TOKYO (THE YOMIURI SHIMBUN/ASIA NEWS NETWORK) – As the number of victims of the military crackdown in Myanmar rises, the international community has been unable to take effective measures. It must step up its efforts to prevent the situation from developing into a threat to regional stability.
Security forces no longer hesitate to fire at the public, who continue the “disobedience movement” against the military after it seized power in a coup. On March 14 and 15, more than 90 people were killed.
Martial law has been imposed in some parts of Yangon, the largest city in the country, and the military has taken full control. By replacing the police on the front line to maintain public order, the military is probably aiming to suppress the demonstrations by March 27, the anniversary of the foundation of Myanmar’s armed forces.
Under military rule in 1988, the armed forces reportedly fired indiscriminately on prodemocracy citizens, killing thousands of people. Such a tragedy must not be repeated.
The National League for Democracy (NLD), which was ousted by the military coup, has established a provisional government to counter the military. The party is also seeking cooperation with armed ethnic minority groups that oppose the military.
If the situation is left as it is, the bloodshed will inevitably spread. There could be a dae facto civil war in which a large number of refugees will flee to neighbouring countries if a clash between the military and armed ethnic minority groups intensifies.
It is obvious that the issue is no longer limited to Myanmar’s domestic affairs but has worsened into a serious situation that relates to the peace and stability of the region. It is essential to strengthen the involvement of the international community.
The United States and European countries have gradually tightened their sanctions on the military, and Japan also has been trying to reduce its economic assistance. However, China and Russia have been slow to respond. The UN Security Council has been unable to come up with measures to pressure Myanmar because of opposition from China and Russia, which have veto power.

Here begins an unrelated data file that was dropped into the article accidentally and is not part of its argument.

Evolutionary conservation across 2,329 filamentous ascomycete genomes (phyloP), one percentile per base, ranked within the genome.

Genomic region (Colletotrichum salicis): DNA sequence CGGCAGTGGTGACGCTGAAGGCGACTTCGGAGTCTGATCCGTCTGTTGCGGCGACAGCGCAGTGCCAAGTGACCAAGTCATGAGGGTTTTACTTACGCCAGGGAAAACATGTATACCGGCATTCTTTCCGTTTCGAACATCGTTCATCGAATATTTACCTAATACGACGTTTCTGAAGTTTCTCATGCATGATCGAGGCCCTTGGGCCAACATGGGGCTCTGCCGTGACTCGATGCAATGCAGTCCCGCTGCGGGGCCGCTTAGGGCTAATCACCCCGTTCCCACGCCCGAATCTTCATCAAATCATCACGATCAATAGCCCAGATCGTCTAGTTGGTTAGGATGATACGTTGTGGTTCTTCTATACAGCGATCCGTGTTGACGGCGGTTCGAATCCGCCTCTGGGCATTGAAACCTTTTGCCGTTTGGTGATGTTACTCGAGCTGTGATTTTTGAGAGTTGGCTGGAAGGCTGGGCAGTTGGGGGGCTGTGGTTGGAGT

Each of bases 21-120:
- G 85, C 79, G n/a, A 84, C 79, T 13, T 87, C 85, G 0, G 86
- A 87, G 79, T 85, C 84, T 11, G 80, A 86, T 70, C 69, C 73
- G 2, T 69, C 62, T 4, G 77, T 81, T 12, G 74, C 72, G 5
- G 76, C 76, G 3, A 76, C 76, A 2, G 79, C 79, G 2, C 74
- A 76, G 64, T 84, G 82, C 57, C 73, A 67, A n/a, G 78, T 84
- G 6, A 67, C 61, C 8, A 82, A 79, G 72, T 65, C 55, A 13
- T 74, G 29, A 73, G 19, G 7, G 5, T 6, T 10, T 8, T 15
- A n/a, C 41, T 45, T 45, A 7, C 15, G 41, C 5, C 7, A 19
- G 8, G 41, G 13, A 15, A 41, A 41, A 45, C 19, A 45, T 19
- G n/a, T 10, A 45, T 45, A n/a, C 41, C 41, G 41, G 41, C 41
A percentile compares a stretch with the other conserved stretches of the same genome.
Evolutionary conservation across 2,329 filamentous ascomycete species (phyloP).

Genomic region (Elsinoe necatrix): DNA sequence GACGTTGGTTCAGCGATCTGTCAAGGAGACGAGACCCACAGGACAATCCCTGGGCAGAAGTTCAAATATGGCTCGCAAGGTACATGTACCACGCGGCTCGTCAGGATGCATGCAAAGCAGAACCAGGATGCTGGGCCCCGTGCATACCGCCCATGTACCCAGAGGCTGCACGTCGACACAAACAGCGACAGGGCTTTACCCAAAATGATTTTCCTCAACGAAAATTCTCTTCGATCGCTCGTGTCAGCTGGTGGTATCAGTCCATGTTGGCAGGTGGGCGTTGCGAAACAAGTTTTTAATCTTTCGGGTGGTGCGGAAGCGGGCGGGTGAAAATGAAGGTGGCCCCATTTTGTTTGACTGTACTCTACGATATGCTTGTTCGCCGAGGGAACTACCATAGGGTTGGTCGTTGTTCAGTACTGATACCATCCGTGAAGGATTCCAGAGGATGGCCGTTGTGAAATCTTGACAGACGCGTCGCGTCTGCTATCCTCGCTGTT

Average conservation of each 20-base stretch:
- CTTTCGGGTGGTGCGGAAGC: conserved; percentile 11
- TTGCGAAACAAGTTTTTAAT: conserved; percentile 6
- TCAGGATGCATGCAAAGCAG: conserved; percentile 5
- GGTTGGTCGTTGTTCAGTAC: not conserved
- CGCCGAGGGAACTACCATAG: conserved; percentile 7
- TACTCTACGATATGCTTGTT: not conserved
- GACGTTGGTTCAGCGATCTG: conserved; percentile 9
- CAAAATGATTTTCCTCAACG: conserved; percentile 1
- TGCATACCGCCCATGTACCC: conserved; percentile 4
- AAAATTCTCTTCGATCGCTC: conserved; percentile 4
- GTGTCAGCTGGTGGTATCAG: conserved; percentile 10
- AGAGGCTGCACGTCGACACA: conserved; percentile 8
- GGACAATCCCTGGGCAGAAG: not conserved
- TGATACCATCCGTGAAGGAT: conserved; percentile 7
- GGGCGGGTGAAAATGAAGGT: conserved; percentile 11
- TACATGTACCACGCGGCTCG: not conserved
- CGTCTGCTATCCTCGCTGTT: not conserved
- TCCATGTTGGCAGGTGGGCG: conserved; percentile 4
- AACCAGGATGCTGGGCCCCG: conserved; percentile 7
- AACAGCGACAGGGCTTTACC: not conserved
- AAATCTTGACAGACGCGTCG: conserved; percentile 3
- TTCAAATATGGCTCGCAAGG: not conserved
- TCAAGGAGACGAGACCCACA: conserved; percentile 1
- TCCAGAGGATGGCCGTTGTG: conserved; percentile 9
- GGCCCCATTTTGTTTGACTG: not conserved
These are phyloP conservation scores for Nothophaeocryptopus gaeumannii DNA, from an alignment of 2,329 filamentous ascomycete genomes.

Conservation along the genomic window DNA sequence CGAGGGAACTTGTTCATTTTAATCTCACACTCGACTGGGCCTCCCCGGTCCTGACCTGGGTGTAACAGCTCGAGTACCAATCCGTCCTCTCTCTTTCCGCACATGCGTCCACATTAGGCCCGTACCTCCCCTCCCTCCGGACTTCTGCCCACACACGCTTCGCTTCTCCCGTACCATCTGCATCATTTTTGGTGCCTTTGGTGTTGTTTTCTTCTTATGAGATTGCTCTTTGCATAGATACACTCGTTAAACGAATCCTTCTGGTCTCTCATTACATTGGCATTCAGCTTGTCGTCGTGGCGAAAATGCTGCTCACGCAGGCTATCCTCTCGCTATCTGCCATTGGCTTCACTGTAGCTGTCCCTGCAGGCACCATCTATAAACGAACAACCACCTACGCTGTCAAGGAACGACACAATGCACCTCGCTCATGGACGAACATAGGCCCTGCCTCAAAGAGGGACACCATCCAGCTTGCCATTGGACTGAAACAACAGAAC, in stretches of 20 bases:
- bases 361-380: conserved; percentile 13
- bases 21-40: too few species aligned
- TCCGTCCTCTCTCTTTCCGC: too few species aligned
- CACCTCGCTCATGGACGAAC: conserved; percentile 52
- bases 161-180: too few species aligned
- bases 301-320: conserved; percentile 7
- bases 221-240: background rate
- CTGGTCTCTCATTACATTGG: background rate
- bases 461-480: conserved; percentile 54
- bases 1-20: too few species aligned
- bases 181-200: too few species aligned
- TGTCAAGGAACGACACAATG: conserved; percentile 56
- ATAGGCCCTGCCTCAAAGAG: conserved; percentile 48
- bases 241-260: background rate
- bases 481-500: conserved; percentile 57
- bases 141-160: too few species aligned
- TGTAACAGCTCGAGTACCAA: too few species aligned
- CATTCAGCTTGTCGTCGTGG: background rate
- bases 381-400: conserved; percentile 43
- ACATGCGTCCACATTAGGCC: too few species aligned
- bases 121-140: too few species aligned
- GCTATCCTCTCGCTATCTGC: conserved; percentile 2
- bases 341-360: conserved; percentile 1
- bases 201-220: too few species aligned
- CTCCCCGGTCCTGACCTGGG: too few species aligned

China and Russia cannot escape responsibility for the fact that their stance of nonintervention in another country’s “domestic issues” has led to the acceptance of military violence and a worsening of the situation.
The existence of the Asean, to which Myanmar belongs, is also being called into question. Even though the issue has shaken its foundations, ASEAN has failed to fulfil its role, only issuing a statement of foreign ministers expressing their concern over the current situation.
The Asean Charter places top priority on the “peace, security and stability of the region.” The influence of Asean itself could be impaired if the member nations are merely bound by the principles of “noninterference in domestic affairs” and “unanimous agreement.”
Asean needs to hold a summit meeting as soon as possible to send a clear message. It should take the initiative in normalising the situation through such measures as asking the military to stop the violence immediately and mediating dialogue between the military and the NLD.
Japan’s response is also at a crucial stage. Japan should more strongly urge Myanmar and Asean for a peaceful solution through its channels with them.
The Yomiuri Shimbun is a member of The Straits Times media partner Asia News Network, an alliance of 23 news media organisations.
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